I keep my notes organized so that during rehearsals, I can work loosely, stay present and be open to new ideas or changes. I don't normally notate any of the steps; my dancers are responsible for learning and remembering the movement. If they need to record it themselves, they can. Instead, I take notes about the meaning of the piece, and if the movement I've created is driving the emotional needs of a particular moment.
There's a common misconception that a dancer's body has to be thin. But the truth is that talent knows no body type, and the number on the scale never determines an artist's capabilities. Here are some extraordinary dancers fighting the stereotype of what a dancer "should" look like.
Getting corrections from our dance instructors is how we grow, and as students, it's important that we do our best to apply every correction right away. But sometimes—whether it's because we're in physical pain, or have a lot on our minds, or are just not paying attention—those corrections don't sink in. And from a teacher's standpoint, giving the same corrections time and time again gets old very fast. Here are 10 important corrections dance teachers are tired of giving. Take them to heart!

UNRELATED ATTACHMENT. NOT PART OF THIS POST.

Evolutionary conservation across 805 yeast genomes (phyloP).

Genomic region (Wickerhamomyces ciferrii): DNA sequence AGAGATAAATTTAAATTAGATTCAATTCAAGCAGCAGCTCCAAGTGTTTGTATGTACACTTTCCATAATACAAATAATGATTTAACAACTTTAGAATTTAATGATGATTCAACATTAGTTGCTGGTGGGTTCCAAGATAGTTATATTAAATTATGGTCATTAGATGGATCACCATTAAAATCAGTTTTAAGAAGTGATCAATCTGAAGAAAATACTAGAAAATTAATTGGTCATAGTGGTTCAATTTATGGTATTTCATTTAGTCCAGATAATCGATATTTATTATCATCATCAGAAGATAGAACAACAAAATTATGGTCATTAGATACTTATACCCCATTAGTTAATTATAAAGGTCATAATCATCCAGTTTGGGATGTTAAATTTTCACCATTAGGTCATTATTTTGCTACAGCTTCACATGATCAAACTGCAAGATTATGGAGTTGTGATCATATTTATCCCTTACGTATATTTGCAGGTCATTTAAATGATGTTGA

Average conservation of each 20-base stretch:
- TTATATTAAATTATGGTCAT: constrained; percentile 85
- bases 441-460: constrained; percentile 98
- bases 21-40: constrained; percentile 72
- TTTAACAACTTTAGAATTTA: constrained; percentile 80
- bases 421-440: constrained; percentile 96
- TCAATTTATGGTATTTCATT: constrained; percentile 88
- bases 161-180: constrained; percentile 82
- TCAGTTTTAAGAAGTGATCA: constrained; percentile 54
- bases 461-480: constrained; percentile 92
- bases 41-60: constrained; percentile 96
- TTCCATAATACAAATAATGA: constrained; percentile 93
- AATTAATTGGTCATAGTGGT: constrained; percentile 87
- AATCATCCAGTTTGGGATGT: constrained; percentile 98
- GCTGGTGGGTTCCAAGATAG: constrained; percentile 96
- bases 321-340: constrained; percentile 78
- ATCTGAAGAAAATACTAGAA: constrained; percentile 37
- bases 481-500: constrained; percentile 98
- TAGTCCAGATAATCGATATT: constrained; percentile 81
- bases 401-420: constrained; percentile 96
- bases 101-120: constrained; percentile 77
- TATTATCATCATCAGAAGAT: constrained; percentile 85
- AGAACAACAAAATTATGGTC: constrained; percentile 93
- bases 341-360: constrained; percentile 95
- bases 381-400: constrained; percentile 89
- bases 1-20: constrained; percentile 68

Summer intensive auditions can be nerve-racking. A panel of directors is watching your every move, and you're not even sure if you can be seen among the hundreds of other dancers in the room. We asked five summer intensive directors for their input on how dancers can make a positive impression—and even be remembered next year.
We always love a good halftime performance. And we LIVE for halftime performances involving talented kids. (Fingers and toes crossed that Justin Timberlake follows Missy Elliott's lead and invites some fabulous littles to share his Super Bowl stage.)